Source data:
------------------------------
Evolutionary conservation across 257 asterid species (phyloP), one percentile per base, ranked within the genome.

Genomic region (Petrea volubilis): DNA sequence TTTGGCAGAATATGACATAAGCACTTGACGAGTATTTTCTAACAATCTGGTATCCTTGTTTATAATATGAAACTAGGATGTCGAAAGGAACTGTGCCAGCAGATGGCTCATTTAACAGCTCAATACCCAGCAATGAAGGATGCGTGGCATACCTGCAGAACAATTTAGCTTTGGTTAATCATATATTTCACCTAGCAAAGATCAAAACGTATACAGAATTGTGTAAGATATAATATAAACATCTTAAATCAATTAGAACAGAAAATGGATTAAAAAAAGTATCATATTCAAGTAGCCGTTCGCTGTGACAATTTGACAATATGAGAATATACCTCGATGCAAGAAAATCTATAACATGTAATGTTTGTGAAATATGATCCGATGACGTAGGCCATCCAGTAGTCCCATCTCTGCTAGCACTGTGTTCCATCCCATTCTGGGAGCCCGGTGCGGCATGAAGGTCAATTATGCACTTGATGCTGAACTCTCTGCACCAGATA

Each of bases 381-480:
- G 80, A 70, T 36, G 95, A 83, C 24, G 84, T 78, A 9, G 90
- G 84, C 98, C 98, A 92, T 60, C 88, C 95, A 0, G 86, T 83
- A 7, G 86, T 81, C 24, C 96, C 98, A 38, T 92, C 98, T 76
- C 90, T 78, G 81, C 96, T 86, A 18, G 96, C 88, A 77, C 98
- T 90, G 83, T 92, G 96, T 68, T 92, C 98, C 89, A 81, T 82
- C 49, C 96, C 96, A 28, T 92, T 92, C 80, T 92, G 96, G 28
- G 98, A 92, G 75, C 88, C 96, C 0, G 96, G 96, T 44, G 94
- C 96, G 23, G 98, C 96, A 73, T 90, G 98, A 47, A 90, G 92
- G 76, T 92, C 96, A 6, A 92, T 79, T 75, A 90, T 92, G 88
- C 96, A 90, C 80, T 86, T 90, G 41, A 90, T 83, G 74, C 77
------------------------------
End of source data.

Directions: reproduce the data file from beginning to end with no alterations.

Evolutionary conservation across 257 asterid species (phyloP), one percentile per base, ranked within the genome.

Genomic region (Petrea volubilis): DNA sequence TTTGGCAGAATATGACATAAGCACTTGACGAGTATTTTCTAACAATCTGGTATCCTTGTTTATAATATGAAACTAGGATGTCGAAAGGAACTGTGCCAGCAGATGGCTCATTTAACAGCTCAATACCCAGCAATGAAGGATGCGTGGCATACCTGCAGAACAATTTAGCTTTGGTTAATCATATATTTCACCTAGCAAAGATCAAAACGTATACAGAATTGTGTAAGATATAATATAAACATCTTAAATCAATTAGAACAGAAAATGGATTAAAAAAAGTATCATATTCAAGTAGCCGTTCGCTGTGACAATTTGACAATATGAGAATATACCTCGATGCAAGAAAATCTATAACATGTAATGTTTGTGAAATATGATCCGATGACGTAGGCCATCCAGTAGTCCCATCTCTGCTAGCACTGTGTTCCATCCCATTCTGGGAGCCCGGTGCGGCATGAAGGTCAATTATGCACTTGATGCTGAACTCTCTGCACCAGATA

Each of bases 381-480:
- G 80, A 70, T 36, G 95, A 83, C 24, G 84, T 78, A 9, G 90
- G 84, C 98, C 98, A 92, T 60, C 88, C 95, A 0, G 86, T 83
- A 7, G 86, T 81, C 24, C 96, C 98, A 38, T 92, C 98, T 76
- C 90, T 78, G 81, C 96, T 86, A 18, G 96, C 88, A 77, C 98
- T 90, G 83, T 92, G 96, T 68, T 92, C 98, C 89, A 81, T 82
- C 49, C 96, C 96, A 28, T 92, T 92, C 80, T 92, G 96, G 28
- G 98, A 92, G 75, C 88, C 96, C 0, G 96, G 96, T 44, G 94
- C 96, G 23, G 98, C 96, A 73, T 90, G 98, A 47, A 90, G 92
- G 76, T 92, C 96, A 6, A 92, T 79, T 75, A 90, T 92, G 88
- C 96, A 90, C 80, T 86, T 90, G 41, A 90, T 83, G 74, C 77